Bake apples down to a pulp, and boil onions until tender in a little water. Add garlic, bring to the boil, skim then put all the ingredients into a preserving pan and boil for 15 minutes. Pot into hot, sterilized jars, and seal with vinegar-proof lids. Store in a cool dark place and leave as long as possible before eating as the flavour improves as it matures.

Another chutney looks worth making as "a little of this, added to meat stews or hashes before dishing up, is delicious. It also makes welcome Christmas presents if put into small fancy jars".
Indian Chutney
3 lb apples, peeled and quartered
2 large onions, finely chopped
2 pints malt vinegar
2 lbs Barbados sugar
1 lb raisins, chopped
8 oz crystallized ginger, finely chopped
half tsp chilli powder
2 tsp dry mustard powder
1 tsp salt
Put apples and onions in a pan with the vinegar and boil to a pulp. Add the rest of the ingredients, mixing well together, then boil for half an hour, stirring often. Pot up in the usual way.

Not sure whether this counts as a 'preserve', but certainly one way to 'keep' blackberries. An easy way to make wine without yeast and all the guff 'n stuff. Just be careful that you use bottles with corks, or if screw-caps, make sure that these are loose for the first few days. We don't want bottles to explode. I give the recipe exactly as it is written...
Blackberry Wine:
Place alternate layers of ripe blackberries and sugar in wide-mouthed jars; and allow to stand for 3 weeks. Then strain off the liquid and bottle; adding a couple or raisins to each bottle. Cork lightly at first and later more tightly. Nothing could be more inexpensive, and the wine will keep in good condition for a year, having the flavour rather like that of good port.

Another interesting recipe is a 'healthy' one, this time made with elderberries (of which there should be plenty 'free' in the countryside for us to gather). Again the recipe is given as from the old book, and particularly enjoyed reading how to test the syrup is ready.
Elder Syrup:
Elderberries have tonic and health-giving qualities, and this syrup makes the most of them.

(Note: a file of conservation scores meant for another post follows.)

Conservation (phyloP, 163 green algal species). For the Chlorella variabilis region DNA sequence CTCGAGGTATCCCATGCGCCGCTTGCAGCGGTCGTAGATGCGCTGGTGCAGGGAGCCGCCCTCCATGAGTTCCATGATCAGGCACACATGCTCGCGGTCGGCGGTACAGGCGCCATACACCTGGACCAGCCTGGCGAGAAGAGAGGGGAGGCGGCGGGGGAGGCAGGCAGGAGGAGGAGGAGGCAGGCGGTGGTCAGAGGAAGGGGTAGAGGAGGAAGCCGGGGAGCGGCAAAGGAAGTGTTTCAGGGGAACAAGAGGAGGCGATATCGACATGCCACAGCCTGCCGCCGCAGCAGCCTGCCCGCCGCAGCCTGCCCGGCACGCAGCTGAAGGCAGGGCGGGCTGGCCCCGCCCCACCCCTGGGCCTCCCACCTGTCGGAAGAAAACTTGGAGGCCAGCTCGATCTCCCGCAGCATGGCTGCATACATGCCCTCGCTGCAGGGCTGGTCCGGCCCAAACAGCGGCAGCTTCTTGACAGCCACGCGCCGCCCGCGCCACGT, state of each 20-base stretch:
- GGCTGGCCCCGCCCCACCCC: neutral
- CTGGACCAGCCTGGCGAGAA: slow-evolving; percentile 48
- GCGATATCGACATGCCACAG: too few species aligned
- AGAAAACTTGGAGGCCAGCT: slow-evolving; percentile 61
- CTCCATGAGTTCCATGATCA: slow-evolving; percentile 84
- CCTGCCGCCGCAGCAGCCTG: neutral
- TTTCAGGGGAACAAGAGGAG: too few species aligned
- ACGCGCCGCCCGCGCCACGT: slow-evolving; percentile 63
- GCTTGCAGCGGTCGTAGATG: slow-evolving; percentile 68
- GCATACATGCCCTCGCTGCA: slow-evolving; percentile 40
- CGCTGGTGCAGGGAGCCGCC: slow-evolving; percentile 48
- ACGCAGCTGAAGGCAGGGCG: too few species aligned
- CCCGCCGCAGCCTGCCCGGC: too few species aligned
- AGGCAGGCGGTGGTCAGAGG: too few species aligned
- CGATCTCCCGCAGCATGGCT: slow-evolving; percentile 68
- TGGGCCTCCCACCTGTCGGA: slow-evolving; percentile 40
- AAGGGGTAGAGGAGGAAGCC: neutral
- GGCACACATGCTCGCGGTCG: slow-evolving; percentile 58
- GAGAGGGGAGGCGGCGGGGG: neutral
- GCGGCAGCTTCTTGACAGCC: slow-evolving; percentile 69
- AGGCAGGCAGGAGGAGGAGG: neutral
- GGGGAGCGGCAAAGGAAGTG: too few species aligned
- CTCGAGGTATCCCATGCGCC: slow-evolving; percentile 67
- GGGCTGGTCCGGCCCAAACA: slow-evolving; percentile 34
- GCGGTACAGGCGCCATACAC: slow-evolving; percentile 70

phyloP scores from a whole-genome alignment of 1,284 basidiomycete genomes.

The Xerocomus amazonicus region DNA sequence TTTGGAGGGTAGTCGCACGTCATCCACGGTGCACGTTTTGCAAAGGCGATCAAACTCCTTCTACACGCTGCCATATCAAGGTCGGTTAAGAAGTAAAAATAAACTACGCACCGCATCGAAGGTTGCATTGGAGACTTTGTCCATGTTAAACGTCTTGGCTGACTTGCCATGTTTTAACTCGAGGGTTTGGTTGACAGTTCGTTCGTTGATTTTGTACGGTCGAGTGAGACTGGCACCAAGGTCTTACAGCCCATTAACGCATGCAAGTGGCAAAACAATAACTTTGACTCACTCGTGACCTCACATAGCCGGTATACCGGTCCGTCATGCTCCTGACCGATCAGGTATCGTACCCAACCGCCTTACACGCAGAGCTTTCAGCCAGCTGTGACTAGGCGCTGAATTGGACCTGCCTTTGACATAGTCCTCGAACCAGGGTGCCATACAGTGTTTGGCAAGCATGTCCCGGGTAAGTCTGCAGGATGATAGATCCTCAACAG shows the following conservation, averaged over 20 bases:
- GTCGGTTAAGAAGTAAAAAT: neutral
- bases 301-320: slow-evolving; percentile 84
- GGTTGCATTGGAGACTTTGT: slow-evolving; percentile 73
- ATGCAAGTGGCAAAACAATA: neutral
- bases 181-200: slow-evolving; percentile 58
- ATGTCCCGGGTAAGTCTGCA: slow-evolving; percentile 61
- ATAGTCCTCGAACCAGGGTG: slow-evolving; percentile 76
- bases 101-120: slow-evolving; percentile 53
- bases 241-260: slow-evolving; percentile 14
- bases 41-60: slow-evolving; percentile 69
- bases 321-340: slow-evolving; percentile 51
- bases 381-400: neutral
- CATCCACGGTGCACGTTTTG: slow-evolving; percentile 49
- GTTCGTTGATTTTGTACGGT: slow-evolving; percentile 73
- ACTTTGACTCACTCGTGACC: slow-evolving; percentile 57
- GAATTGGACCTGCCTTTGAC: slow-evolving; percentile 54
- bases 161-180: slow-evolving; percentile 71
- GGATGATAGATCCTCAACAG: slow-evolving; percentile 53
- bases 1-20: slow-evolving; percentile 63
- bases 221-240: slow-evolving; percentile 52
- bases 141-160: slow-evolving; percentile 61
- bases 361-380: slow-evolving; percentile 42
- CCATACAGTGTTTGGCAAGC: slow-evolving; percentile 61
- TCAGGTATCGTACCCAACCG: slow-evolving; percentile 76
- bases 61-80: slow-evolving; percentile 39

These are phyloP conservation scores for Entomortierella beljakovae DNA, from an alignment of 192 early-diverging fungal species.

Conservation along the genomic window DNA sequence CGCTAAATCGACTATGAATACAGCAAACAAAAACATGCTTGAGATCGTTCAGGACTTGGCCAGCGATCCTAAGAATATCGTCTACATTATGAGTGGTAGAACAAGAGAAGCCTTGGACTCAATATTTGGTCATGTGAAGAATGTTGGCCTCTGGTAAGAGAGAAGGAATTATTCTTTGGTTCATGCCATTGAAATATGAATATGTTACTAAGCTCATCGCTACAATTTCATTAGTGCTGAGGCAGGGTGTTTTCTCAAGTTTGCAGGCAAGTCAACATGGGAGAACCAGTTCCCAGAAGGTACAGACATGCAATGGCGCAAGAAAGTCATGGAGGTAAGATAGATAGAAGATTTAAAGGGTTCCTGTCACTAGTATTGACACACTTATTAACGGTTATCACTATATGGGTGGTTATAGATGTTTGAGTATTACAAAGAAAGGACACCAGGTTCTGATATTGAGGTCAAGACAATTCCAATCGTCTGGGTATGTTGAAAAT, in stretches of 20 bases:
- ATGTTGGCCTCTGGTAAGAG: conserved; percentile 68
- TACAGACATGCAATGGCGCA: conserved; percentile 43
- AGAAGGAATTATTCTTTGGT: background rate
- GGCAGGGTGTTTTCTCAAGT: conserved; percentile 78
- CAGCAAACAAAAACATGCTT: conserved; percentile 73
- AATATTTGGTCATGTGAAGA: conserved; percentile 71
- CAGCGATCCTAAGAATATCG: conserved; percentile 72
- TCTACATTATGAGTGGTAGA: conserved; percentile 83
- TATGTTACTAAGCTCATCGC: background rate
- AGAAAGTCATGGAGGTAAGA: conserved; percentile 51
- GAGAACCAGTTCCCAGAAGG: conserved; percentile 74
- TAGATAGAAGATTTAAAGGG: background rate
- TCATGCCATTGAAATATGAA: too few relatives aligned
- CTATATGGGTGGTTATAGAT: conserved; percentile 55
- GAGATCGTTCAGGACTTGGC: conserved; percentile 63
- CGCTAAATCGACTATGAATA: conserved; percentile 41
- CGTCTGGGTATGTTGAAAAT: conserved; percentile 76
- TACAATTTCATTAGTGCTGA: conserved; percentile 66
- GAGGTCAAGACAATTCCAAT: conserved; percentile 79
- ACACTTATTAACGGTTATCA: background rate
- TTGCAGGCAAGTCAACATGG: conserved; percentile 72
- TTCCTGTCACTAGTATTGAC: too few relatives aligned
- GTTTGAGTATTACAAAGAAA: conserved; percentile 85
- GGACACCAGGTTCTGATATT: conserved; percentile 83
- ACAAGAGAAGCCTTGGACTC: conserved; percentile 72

Take half a gallon (four pints) of elderberry juice and put in a brass pan over a clear but slow fire, adding to it the white of an egg well beaten to a froth.
When it begins to boil, skim it as long as any froth rises; then put to each pint 1 lb of sugar, and boil the whole slowly till it is a perfect syrup; which may be known by dropping a particle on your nail, and if it congeals, it is done enough.
Let it stand; and when cool, put into bottles covered with paper pricked with holes. It will make elderberry wine in winter, and if taken hot is excellent for colds.

One more recipe that can be cooked on a griddle or frying pan. This being a traditional Northumberland farmhouse griddle cake.
Singing Hinny:
12 oz plain flour
2 oz ground rice
2 oz sugar
2 tsp baking powder
1 oz lard
3 oz currants
1 tsp salt
quarter pint half milk half cream
Mix together the flour, ground rice, sugar and baking powder. Rub in the lard. Mix in the currants and then the liquid to make a moderately soft dough. Roll out o a quarter inch thick. Prick all over with a fork and bake on a fairly hot griddle until nicely browned on both sides.
This cake is delicious split and buttered and eaten hot.

That's it for today - definitely today will be spent mainly in the kitchen as B will be watching sport on TV. Next week sees the start of a new Hairy Bikers series called 'Meals on Wheels' where we will be learning a lot more about this voluntary service that provides meals for the elderly (and believe that the general public can become involved in this too if they wish to help with the meals).

Am just loving this time of year, now I've come to terms with my DNA. As has recently been discovered. the eggs in the human ovaries which produce the next generation were placed in a baby girl before she was born - provided by its mother, whose own eggs were provided by the grandmother, and who knows how far back this 'egg-sharing' can go. So not surprising that due to my age, my genes have only hereditary memories of 'how our parents/grandparents used to live', with none of the genetic differences/instincts that may have evolved during the last 50 years of so of 'convenience food shopping'. As my mother provided the eggs that are now in my daughters, then they too seemed to enjoy being self-sufficient. Let us hope it continues, generation after generation.

Please join me tomorrow when I hope the trade mag will be delivered (it didn't arrive today). With the weather forecast being dreadful Monday/Tuesday it might mean the ferry from Ireland will be cancelled/postponed, so have to wait and hope our daughter's trip to visit us will still be on. But whatever, will still be writing my blog tomorrow - so see you then.